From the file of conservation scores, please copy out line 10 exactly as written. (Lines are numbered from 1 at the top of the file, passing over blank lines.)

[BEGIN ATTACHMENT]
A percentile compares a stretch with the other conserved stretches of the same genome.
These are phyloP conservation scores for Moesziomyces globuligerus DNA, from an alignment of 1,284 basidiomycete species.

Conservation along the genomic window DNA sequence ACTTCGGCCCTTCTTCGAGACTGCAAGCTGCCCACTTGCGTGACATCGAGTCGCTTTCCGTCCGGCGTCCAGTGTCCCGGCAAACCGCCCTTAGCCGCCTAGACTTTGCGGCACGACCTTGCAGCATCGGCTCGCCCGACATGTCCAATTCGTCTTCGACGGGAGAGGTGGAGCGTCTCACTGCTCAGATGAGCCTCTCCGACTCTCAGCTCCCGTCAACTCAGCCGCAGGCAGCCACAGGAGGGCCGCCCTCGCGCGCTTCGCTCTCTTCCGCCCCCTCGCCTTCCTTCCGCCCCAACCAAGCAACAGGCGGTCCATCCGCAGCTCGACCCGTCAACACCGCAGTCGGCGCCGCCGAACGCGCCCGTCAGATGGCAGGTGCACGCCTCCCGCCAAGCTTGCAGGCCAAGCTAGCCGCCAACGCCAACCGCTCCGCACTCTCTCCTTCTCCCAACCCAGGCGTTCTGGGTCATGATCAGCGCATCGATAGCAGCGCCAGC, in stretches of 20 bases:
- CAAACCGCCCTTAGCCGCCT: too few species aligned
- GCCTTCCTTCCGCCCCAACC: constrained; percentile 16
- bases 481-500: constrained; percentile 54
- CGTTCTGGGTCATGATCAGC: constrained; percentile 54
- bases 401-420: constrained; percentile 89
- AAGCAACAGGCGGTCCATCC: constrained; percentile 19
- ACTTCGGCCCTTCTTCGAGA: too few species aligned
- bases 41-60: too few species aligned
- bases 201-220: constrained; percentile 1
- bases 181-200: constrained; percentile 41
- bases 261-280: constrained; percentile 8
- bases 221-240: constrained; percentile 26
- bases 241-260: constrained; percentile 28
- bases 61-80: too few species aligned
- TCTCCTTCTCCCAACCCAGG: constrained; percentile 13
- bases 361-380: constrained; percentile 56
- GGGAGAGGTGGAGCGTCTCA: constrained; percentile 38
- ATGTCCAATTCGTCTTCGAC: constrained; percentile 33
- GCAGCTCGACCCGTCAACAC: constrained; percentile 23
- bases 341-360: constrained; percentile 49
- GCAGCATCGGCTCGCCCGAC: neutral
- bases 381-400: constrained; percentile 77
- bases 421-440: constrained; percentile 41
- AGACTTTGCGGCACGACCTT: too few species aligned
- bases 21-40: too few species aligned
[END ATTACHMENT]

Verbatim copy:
- ACTTCGGCCCTTCTTCGAGA: too few species aligned